On the economic power of God’s invisible Church

Brethren in Christ‘Brethren in Christ’ was the common form of address in correspondences among Calvinist elites in early modern Europe as they asked for each other’s support and solidarity, in particular in times of displacement and hardship caused by bouts of intolerance sparked by the Counter-Reformation. Among those forced into exile for their faith during the sixteenth century were four families from Lucca: the Calandrinis, Burlamachis, Diodatis and Turrettinis. Uprooted and displaced multiple times from Italy, France, the Netherlands and Germany by such key events as the St Bartholomew’s Day Massacre or the Thirty Years War they travelled around Europe like the Israelites escaping Babylon and more often than not found at least a spiritual home in their ‘new Jerusalem’, the Swiss city of Geneva.

Ole Peter Grell’s most recent book Brethren in Christ: A Calvinist Network in Reformation Europe is not a work about Calvinist rhetoric, as the first half of its title might suggest. It is a work of social history dealing with networks and collective biography, or rather lots of short biographies that add up to one bigger story, showing that the aim for a grand(er) narrative does not have to go at the expense of detail, or rather that a certain amount of detail is sufficient to make a bigger point.

Thus, as we follow different generations of Calandrinis, Burlamachis, Diodatis and Turrettinis across Reformation Europe we get a sense of how things hang together, how the Counter-Reformation in Tuscany led to an exodus of wealthy merchant-bankers to Lyon and Paris, how the St Bartholomew Day Massacre in France subsequently made them move on to the United Provinces, England and Germany, and how Frederick V’s acceptance of the Bohemian crown did not just trigger the Thirty Years War, but also caused a refugee crisis in the Imperial city of Nuremberg, which was overrun by exiles from the Palatinate, and finally how Calvinist elites managed the relief effort by appealing for money and triggering collections in the stranger churches of London and elsewhere.

Grell should be commended for making so clear the connections that generations of lecturers have failed to hammer into their students, whose faces shut down by the pure mention of any of the religious conflicts on the Continent. By showing the close collaboration of continental Calvinists and English Puritans in the late sixteenth and early seventeenth century, he also inadvertently adds credibility to John Morrill’s thesis that the English revolution was ‘the last of the Wars of Religion’.

This book deserves to be on undergraduate reading lists for its power of synthesis alone, even though the narrow focus on four Italian families might make it a less obvious choice at first sight. On that note, the author might have done himself a favour by explaining at greater length to what extent these four families were representative for something much bigger and how their stories might be used as exemplary case studies for the collective power – both spiritual and economic – of early modern Calvinism.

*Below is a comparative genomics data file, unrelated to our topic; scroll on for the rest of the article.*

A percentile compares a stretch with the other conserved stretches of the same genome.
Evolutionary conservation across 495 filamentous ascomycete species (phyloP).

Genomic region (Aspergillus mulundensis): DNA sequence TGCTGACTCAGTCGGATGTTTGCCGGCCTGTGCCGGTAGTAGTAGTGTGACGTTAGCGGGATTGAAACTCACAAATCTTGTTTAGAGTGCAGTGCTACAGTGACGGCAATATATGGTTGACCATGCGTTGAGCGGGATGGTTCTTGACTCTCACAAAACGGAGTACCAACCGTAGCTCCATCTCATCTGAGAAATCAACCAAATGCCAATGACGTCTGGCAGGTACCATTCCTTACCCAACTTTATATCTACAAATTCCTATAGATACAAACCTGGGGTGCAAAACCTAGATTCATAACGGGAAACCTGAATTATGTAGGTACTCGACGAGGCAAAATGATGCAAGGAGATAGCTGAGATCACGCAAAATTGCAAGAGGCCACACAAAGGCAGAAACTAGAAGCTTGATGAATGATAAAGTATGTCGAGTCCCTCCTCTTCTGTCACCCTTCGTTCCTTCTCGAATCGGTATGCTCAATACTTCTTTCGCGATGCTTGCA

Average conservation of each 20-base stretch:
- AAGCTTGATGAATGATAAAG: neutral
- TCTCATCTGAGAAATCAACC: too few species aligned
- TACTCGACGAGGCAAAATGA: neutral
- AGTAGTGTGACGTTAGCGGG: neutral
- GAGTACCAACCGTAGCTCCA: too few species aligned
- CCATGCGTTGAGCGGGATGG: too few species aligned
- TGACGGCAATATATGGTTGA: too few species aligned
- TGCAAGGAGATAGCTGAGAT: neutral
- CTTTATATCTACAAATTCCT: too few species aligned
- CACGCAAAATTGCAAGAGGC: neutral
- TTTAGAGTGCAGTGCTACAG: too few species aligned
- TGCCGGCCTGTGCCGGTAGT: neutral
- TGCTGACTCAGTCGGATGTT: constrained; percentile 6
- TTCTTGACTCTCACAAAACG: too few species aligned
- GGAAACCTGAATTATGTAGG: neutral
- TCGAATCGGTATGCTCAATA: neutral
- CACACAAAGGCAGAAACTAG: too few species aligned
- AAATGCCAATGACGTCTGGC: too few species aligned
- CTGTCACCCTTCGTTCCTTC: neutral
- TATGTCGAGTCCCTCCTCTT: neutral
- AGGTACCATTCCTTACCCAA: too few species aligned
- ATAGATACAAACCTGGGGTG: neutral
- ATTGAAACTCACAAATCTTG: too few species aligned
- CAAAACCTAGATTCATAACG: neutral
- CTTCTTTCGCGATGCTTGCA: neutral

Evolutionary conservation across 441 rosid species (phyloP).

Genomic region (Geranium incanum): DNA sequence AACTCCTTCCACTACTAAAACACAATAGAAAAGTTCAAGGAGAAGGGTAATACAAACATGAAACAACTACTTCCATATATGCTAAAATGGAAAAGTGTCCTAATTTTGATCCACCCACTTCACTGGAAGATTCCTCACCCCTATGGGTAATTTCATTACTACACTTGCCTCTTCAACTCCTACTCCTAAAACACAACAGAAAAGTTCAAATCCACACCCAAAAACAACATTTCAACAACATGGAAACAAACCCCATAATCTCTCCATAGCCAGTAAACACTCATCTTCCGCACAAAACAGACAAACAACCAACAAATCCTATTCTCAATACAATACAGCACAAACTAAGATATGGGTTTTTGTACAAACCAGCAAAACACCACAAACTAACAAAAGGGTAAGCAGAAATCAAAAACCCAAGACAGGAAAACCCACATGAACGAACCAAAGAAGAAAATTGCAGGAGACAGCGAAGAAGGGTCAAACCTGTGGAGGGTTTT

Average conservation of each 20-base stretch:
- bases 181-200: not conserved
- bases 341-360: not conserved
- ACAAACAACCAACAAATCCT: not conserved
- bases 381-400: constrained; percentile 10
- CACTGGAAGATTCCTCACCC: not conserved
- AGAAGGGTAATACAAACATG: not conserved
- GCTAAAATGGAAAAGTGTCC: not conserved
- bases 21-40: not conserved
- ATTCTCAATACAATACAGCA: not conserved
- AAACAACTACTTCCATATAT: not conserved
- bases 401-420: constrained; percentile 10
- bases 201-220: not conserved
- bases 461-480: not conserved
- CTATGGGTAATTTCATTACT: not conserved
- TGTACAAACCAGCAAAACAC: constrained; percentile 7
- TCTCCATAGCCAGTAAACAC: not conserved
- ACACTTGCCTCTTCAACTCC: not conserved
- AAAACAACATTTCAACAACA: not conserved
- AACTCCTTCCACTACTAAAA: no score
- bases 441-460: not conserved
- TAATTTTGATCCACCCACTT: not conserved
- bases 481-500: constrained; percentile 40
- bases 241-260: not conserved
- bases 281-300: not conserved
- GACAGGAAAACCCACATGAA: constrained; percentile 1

With a view to the economic side of Calvinism, Grell does well to leave the compulsory discussion of the ‘Weber thesis’ to an epilogue. The question of whether or not the development of a modern financial economy was driven first by a protestant work ethic and then survived a decline of religion could easily have distracted from the main story and taken the edge of Grell’s original approach.

In the end, he suggests that the wealthy merchant-bankers he writes about succeeded economically in part because of their conversion to Calvinism. But their worldly success was less due to their faith and more to their extraordinary circumstances. It was the ‘social and cultural effects of persecution and repeated emigration’ together with the ‘insecurity of [their] minority existence’ (302) which made them work harder.

Grell meanwhile cannot find any of the anxiety about salvation that Max Weber saw as the key driving force to working hard in order to find reassurance in success. The exiles identified with their special role of the elect nation, but they seemed at all times confident about their faith and their predestination to be saved. Their ‘sense of accountability towards God and the wider Reformed community’ meanwhile ‘caused them to operate and manage their affairs in an open and transparent manner … values which form a constituent part of modern, democratic society, even if their religious rationale has long disappeared.’ (307) The first part of Grell’s conclusion appears more convincing to me though than the second.

Alas, like so many monographs these days, the volume does not have a bibliography. I keep wondering if this is due to the laziness of authors who do not like to compile one, their attempt to conceal their sources from colleagues encroaching on their turf, or a money-saving measure by the publisher that keeps the size of the book down. From a reader’s point of view it is simply annoying, especially if the reader works in a related field and might want to check up or consult some of the sources used. It might also be a publisher’s ploy to force readers to buy the entire book, instead of photocopying its bibliography from an inter-library loan. Be that as it may, in this particular case buying the book might just be worthwhile.


Ole Peter Grell, Brethren in Christ: A Calvinist Network in Reformation Europe (Cambridge: Cambridge University Press, 2011).


By thehistorywoman

Historian & journalist.

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